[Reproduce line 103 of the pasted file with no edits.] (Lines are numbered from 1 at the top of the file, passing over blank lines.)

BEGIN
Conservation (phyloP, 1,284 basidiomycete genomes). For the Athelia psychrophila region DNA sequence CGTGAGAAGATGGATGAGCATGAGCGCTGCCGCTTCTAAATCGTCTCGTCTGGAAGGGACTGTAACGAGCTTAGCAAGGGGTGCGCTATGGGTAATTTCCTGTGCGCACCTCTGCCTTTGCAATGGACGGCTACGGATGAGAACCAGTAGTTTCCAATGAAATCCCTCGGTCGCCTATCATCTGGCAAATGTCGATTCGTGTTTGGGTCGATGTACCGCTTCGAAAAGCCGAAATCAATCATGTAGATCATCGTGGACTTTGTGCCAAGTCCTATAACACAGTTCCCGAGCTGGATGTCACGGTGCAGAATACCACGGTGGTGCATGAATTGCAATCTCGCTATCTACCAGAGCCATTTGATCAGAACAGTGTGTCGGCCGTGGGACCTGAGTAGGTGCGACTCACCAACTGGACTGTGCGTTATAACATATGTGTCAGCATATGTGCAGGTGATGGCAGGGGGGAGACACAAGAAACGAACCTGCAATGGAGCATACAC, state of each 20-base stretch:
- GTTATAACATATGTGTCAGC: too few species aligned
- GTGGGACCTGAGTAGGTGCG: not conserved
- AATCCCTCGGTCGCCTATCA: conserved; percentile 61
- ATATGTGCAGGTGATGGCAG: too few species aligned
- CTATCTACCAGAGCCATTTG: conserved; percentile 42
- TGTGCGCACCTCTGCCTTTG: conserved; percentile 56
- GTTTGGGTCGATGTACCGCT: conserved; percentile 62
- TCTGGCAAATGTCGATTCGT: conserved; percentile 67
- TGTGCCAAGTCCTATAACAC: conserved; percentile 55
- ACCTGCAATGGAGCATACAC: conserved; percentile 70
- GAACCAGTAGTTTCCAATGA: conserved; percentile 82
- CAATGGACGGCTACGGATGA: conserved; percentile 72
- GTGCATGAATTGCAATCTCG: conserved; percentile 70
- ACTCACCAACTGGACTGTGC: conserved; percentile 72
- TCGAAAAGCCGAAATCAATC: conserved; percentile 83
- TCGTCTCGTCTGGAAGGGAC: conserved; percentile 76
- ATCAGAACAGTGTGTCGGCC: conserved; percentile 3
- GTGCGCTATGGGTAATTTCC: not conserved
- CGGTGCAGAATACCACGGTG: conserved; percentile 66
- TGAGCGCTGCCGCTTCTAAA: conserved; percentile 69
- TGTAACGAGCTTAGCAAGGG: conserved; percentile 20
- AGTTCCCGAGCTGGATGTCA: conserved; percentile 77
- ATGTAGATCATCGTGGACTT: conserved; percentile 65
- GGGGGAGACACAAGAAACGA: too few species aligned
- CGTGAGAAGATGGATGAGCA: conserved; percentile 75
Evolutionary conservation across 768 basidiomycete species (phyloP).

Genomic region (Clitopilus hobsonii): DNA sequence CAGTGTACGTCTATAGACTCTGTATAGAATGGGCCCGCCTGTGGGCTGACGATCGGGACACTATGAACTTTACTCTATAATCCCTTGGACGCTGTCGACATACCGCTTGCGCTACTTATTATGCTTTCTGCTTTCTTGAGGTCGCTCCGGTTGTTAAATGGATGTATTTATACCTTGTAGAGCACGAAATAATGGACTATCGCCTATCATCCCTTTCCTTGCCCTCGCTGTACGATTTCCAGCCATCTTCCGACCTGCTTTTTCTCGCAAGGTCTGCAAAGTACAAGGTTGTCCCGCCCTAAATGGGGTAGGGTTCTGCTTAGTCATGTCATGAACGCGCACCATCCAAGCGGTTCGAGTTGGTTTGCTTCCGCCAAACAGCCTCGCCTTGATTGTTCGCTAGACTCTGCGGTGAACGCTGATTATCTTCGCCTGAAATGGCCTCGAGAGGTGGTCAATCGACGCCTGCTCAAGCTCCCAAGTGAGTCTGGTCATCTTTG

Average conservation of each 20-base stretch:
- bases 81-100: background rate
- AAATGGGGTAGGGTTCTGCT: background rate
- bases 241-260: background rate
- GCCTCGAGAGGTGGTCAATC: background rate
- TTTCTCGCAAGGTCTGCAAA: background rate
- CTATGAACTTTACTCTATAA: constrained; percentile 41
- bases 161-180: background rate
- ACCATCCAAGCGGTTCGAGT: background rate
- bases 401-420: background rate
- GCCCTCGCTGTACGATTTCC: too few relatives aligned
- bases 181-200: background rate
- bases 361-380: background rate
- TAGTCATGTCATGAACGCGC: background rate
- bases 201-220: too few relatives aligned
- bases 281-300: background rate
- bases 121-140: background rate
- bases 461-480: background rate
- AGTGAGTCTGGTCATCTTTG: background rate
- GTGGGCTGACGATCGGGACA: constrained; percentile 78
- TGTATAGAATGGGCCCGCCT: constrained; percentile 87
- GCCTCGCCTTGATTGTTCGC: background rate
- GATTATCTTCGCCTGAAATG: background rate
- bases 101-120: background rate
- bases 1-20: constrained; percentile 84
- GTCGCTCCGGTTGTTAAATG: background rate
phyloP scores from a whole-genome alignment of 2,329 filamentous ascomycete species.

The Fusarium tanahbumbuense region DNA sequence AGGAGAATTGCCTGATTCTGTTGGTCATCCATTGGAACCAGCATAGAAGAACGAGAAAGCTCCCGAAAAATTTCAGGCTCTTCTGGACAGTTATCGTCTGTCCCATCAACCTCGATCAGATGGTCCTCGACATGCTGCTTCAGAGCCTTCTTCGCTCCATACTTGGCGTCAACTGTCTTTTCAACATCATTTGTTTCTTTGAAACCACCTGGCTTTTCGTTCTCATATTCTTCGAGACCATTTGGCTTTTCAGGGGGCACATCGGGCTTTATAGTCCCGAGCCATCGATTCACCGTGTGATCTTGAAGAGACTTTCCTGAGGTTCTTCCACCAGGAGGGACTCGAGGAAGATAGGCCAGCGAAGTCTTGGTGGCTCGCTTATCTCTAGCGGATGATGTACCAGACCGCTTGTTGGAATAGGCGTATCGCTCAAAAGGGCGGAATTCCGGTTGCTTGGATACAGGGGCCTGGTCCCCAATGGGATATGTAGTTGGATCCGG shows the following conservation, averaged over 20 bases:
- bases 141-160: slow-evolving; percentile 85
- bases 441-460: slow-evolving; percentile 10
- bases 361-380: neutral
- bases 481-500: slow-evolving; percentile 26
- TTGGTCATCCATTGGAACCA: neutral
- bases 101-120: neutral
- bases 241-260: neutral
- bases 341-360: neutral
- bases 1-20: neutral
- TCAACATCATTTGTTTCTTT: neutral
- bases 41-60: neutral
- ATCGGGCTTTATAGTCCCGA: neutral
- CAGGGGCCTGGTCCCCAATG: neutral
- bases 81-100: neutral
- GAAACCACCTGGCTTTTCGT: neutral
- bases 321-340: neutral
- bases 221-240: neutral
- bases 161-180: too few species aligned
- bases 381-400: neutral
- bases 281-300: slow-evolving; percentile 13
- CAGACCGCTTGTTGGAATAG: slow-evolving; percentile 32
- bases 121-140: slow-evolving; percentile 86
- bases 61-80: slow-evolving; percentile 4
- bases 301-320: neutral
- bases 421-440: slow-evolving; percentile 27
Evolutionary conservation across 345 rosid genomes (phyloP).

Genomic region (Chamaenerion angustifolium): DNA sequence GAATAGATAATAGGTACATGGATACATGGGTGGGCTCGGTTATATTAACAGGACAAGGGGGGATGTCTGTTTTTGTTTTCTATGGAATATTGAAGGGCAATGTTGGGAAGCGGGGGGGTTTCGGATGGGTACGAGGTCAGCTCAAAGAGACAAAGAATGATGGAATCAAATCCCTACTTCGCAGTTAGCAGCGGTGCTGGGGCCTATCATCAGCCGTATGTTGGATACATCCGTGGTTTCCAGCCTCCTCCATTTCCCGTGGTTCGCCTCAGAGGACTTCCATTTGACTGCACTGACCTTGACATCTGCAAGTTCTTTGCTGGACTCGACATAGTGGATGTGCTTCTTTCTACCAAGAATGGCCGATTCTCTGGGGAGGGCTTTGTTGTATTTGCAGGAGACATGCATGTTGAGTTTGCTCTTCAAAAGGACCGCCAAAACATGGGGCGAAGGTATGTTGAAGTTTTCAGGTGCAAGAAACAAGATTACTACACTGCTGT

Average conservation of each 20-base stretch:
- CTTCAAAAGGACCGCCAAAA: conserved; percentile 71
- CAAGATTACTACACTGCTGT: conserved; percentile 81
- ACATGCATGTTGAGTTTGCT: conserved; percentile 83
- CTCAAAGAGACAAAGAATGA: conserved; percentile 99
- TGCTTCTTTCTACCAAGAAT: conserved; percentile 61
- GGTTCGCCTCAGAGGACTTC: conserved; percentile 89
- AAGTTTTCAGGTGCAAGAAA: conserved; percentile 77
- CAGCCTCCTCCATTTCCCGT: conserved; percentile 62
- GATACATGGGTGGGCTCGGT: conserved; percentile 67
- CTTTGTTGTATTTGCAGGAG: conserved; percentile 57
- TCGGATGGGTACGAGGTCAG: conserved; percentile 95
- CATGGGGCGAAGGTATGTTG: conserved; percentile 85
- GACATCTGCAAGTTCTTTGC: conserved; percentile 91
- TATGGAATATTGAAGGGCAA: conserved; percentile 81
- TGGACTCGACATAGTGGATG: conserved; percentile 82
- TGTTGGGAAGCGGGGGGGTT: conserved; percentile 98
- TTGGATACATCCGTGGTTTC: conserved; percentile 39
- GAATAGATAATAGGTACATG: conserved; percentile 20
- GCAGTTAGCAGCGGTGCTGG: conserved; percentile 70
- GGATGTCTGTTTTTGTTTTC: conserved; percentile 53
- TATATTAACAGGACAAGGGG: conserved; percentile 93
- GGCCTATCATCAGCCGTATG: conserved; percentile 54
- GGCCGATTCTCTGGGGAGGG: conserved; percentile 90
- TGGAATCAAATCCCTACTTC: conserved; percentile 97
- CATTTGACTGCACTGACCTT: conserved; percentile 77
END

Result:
- GCAGTTAGCAGCGGTGCTGG: conserved; percentile 70